The Canterbury Tales

Essay by EssaySwap ContributorHigh School, 12th grade February 2008

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Satire is something that is very common in the novels and writings of today. It is used to make light of serious situations, as well as point out problems with people or society. The Canterbury Tales are rampant with such satirical comments. Chaucer uses this satire to not only make the reading more intriguing, but also to underscore many social, political and religious mores. Even though he overtly uses this type of satire, Chaucer is able to use it to carefully underscore the problems of that time. He satirizes everything from marriage to religion. More importantly, Chaucer uses his form of satire to point out the problems with every day life during the middle ages. During the time period of The Canterbury Tales, class structure was very rigid. It defined everything that a person was. There are many examples of this throughout the entire text. One of the best examples of this satire can be seen in "The Wife of Bath's Prologue". The wife of bath was a woman that broke all social standards for a woman at that time. She was educated, well-read, and strong minded. Most importantly, she was independent. She looked at men, the same way that men look at women. They were objects of desire and pleasure, and the wife had no problem exploiting that.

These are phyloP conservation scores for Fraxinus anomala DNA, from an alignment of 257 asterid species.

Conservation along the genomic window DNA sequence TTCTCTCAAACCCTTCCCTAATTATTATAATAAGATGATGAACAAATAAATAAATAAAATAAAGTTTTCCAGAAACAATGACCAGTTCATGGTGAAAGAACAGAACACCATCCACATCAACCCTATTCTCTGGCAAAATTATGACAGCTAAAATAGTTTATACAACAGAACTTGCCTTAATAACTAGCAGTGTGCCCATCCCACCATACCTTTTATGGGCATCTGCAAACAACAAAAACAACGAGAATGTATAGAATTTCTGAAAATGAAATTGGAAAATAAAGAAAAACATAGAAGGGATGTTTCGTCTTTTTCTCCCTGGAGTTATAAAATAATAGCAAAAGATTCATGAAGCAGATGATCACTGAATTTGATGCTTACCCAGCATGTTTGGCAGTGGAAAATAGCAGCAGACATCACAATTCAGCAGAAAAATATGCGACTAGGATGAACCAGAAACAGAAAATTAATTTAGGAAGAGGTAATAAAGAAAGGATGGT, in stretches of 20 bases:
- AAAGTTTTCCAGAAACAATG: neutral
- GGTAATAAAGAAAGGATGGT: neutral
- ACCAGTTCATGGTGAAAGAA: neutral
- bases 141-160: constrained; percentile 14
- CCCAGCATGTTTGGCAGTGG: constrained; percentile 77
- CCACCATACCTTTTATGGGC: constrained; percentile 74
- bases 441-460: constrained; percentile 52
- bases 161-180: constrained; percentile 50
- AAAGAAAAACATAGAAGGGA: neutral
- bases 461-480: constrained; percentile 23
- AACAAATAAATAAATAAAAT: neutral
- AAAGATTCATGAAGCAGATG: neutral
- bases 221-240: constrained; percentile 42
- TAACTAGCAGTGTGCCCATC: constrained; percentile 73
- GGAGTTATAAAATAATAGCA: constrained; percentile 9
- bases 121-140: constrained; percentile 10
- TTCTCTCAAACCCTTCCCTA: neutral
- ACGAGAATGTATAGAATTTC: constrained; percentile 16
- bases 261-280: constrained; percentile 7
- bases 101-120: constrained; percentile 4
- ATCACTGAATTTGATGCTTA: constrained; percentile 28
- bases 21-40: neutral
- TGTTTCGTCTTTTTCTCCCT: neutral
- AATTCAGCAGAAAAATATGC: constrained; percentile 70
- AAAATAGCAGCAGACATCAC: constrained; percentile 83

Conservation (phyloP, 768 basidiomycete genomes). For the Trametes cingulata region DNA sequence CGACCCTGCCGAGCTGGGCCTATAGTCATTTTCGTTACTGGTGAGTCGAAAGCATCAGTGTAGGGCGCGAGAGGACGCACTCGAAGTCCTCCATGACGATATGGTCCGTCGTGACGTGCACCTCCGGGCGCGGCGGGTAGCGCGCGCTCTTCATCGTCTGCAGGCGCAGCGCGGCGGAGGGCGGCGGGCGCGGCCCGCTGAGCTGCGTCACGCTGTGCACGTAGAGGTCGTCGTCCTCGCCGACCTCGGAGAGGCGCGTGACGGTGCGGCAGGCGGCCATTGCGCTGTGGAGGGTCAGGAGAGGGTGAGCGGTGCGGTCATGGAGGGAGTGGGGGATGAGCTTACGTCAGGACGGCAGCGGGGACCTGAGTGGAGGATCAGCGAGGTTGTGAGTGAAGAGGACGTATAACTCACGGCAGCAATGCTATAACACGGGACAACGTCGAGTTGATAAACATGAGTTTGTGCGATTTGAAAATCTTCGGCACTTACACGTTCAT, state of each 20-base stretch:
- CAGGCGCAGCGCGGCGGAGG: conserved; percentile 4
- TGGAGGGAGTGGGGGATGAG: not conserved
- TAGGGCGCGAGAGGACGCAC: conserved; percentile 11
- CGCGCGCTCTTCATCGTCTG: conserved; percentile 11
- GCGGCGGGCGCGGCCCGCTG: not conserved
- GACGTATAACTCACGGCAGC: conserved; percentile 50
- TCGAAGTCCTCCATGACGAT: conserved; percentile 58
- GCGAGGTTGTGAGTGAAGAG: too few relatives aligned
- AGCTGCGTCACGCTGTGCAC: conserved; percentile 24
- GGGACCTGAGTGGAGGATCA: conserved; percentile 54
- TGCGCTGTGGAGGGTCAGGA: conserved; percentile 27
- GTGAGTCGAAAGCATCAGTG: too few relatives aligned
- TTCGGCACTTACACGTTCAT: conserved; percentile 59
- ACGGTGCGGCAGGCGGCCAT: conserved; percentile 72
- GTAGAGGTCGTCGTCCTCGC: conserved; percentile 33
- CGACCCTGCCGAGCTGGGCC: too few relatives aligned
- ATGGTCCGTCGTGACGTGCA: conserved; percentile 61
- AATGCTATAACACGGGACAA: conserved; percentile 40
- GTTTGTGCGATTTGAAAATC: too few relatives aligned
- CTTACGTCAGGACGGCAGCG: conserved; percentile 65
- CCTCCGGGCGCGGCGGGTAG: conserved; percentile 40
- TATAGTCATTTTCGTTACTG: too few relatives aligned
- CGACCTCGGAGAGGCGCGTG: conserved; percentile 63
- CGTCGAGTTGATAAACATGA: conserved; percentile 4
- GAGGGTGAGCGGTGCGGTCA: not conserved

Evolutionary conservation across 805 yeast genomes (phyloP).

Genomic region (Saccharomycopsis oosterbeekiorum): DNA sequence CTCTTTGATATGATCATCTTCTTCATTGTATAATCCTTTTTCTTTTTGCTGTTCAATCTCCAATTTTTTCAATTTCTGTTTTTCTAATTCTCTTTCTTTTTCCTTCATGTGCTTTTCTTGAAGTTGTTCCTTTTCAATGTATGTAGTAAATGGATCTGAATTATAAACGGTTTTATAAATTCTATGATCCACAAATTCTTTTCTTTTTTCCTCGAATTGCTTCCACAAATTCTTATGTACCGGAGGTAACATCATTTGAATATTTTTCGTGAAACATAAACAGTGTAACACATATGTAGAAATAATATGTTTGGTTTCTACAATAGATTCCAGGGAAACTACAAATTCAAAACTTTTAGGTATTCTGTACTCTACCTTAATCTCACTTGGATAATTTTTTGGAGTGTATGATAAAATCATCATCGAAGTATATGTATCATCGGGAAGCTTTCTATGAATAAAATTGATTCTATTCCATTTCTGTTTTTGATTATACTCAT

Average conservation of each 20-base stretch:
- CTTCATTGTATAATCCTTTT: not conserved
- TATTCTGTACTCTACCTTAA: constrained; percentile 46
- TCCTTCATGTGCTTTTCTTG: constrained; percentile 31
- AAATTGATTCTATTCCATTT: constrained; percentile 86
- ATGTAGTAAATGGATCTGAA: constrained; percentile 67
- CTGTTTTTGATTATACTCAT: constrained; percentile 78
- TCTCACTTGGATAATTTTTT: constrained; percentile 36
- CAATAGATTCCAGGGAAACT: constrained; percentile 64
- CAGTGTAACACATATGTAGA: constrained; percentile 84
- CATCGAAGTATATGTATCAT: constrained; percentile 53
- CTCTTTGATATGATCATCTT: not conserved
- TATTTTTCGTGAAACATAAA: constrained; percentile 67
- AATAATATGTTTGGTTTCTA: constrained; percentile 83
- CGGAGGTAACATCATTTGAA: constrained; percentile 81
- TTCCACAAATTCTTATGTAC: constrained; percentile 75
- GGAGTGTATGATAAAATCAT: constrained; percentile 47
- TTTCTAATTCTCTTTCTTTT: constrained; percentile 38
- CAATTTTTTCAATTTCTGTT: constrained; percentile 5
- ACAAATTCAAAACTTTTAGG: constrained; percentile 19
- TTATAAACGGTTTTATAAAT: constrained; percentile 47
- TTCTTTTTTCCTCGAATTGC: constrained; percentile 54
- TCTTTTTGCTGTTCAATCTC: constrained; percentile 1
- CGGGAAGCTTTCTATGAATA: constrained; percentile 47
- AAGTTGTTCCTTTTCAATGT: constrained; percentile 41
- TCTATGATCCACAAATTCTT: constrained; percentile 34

Chaucer uses the setting of a pilgrimage to bring all different types of people together. The characters in these tales range from a virtuous knight, to a corrupt pardoner. Although, all of the characters will not be discussed, it is important to note that each of them is a member of a different class. This was definitely done intentionally by the author to prove to the reader that there was a very large disparity in the different classes...